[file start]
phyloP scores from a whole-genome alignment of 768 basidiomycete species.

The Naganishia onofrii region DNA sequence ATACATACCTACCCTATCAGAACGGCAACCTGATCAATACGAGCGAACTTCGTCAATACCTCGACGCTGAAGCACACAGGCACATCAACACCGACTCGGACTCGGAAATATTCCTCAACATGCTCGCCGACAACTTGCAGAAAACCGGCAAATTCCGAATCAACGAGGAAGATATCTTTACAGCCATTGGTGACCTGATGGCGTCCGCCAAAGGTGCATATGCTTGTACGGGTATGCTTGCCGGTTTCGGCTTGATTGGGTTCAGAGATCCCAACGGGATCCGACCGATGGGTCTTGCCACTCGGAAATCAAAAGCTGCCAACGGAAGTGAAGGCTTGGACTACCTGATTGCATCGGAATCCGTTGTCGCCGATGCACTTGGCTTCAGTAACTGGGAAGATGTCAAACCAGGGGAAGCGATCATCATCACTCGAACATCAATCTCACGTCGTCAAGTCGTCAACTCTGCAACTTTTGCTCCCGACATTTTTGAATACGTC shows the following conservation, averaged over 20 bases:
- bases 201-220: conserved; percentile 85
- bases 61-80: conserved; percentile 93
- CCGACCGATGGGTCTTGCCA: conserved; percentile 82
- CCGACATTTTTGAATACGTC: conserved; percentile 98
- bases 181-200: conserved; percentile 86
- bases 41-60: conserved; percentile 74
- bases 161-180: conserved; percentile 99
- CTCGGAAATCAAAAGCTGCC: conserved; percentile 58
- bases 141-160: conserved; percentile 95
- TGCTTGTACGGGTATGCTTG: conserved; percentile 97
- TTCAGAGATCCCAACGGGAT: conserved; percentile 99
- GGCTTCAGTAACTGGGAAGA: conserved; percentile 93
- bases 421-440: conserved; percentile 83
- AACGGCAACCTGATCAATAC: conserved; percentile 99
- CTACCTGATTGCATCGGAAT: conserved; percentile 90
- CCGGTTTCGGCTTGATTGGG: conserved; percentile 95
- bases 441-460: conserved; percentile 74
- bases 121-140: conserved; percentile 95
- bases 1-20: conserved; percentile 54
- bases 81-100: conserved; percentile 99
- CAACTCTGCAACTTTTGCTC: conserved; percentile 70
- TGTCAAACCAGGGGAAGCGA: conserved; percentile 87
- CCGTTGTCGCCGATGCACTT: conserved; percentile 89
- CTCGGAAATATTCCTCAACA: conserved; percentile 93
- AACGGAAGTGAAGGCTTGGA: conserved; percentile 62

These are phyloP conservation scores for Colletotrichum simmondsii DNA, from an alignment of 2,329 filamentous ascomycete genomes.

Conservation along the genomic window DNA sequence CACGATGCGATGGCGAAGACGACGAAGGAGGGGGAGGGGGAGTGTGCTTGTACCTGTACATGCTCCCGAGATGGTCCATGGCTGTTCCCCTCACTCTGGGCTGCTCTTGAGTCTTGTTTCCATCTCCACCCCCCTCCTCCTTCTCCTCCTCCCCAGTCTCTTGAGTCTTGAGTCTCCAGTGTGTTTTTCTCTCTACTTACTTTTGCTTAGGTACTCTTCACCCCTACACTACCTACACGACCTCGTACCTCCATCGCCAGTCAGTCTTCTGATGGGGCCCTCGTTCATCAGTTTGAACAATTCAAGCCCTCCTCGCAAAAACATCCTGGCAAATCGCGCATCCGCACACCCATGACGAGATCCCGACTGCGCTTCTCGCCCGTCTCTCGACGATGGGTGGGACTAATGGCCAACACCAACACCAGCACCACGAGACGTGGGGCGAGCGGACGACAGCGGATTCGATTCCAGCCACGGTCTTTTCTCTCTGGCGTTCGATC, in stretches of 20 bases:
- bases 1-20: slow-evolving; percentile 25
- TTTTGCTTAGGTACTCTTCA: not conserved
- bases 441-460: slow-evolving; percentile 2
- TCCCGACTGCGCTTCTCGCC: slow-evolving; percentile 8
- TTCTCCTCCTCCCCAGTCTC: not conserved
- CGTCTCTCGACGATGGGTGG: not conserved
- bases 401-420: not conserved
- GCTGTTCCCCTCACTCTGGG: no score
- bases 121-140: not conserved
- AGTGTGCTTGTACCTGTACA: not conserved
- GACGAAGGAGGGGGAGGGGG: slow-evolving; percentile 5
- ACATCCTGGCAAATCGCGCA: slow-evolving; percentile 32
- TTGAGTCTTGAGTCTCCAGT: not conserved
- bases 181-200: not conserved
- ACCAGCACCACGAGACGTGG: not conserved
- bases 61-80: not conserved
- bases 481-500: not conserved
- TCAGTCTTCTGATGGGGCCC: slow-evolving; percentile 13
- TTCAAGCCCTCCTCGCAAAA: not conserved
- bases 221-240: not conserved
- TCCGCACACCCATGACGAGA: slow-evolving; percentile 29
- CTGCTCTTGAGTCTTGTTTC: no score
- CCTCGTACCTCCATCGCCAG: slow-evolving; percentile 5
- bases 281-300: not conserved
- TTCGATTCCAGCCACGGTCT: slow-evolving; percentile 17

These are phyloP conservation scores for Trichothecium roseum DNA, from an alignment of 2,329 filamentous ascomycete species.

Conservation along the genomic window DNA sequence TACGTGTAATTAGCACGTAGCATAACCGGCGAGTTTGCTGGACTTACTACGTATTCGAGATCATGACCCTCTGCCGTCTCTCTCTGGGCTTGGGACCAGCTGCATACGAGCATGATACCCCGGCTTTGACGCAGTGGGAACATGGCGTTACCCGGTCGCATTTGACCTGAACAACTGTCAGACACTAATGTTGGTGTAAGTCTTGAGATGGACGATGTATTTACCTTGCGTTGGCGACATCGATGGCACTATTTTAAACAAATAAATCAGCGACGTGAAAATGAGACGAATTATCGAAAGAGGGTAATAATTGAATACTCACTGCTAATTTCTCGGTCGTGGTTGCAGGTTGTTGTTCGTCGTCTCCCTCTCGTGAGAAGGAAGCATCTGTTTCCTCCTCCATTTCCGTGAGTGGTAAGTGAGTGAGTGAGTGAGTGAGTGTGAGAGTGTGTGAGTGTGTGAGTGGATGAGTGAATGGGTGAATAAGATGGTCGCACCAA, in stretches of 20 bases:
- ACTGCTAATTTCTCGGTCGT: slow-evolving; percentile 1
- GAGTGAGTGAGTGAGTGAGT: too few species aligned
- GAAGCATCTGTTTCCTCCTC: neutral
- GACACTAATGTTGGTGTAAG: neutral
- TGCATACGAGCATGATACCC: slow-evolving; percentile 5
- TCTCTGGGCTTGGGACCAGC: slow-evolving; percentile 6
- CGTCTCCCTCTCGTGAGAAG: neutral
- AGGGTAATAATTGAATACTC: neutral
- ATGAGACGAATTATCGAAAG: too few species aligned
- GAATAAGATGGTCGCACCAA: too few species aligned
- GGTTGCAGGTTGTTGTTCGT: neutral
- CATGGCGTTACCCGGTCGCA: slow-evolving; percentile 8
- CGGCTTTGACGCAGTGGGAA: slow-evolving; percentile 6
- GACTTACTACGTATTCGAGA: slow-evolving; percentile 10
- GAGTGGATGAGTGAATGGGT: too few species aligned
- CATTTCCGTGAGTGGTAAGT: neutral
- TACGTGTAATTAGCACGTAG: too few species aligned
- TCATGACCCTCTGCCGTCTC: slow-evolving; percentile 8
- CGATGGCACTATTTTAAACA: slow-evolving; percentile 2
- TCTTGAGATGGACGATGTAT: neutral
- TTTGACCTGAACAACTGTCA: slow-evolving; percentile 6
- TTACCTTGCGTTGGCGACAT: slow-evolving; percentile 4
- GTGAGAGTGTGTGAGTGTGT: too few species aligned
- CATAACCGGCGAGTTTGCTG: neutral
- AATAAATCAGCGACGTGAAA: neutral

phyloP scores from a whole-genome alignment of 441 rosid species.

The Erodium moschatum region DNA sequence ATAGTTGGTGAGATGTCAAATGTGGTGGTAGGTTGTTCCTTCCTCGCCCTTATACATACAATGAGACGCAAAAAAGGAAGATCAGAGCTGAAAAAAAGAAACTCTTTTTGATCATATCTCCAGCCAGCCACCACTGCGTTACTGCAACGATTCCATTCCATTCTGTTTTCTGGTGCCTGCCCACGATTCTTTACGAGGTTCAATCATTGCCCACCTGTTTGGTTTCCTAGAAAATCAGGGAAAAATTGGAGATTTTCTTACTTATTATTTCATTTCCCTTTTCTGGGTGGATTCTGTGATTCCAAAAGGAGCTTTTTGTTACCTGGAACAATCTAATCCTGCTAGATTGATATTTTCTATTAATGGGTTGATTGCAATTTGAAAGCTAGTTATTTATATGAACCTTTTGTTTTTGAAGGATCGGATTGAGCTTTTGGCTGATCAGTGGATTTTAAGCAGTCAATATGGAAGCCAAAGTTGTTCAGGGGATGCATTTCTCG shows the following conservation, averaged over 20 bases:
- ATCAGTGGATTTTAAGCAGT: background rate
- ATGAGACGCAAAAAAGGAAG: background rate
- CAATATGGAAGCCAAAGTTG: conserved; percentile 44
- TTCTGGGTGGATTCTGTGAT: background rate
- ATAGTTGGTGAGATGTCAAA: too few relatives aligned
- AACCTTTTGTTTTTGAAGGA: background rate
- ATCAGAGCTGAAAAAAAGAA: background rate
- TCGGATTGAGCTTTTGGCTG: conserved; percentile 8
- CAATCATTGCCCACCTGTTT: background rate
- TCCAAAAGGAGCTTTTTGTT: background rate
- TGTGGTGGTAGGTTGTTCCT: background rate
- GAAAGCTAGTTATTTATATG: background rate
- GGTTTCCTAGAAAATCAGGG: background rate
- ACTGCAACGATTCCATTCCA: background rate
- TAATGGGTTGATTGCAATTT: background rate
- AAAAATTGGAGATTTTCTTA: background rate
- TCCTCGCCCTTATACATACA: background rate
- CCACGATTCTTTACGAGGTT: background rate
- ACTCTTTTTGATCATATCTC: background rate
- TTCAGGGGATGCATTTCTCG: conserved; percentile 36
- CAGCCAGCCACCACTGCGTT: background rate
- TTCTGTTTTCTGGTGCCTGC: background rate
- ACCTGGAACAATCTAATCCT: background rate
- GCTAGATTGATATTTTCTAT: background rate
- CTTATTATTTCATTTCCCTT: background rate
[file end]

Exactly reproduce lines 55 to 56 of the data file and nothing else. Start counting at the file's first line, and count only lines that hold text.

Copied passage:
These are phyloP conservation scores for Trichothecium roseum DNA, from an alignment of 2,329 filamentous ascomycete species.

Conservation along the genomic window DNA sequence TACGTGTAATTAGCACGTAGCATAACCGGCGAGTTTGCTGGACTTACTACGTATTCGAGATCATGACCCTCTGCCGTCTCTCTCTGGGCTTGGGACCAGCTGCATACGAGCATGATACCCCGGCTTTGACGCAGTGGGAACATGGCGTTACCCGGTCGCATTTGACCTGAACAACTGTCAGACACTAATGTTGGTGTAAGTCTTGAGATGGACGATGTATTTACCTTGCGTTGGCGACATCGATGGCACTATTTTAAACAAATAAATCAGCGACGTGAAAATGAGACGAATTATCGAAAGAGGGTAATAATTGAATACTCACTGCTAATTTCTCGGTCGTGGTTGCAGGTTGTTGTTCGTCGTCTCCCTCTCGTGAGAAGGAAGCATCTGTTTCCTCCTCCATTTCCGTGAGTGGTAAGTGAGTGAGTGAGTGAGTGAGTGTGAGAGTGTGTGAGTGTGTGAGTGGATGAGTGAATGGGTGAATAAGATGGTCGCACCAA, in stretches of 20 bases: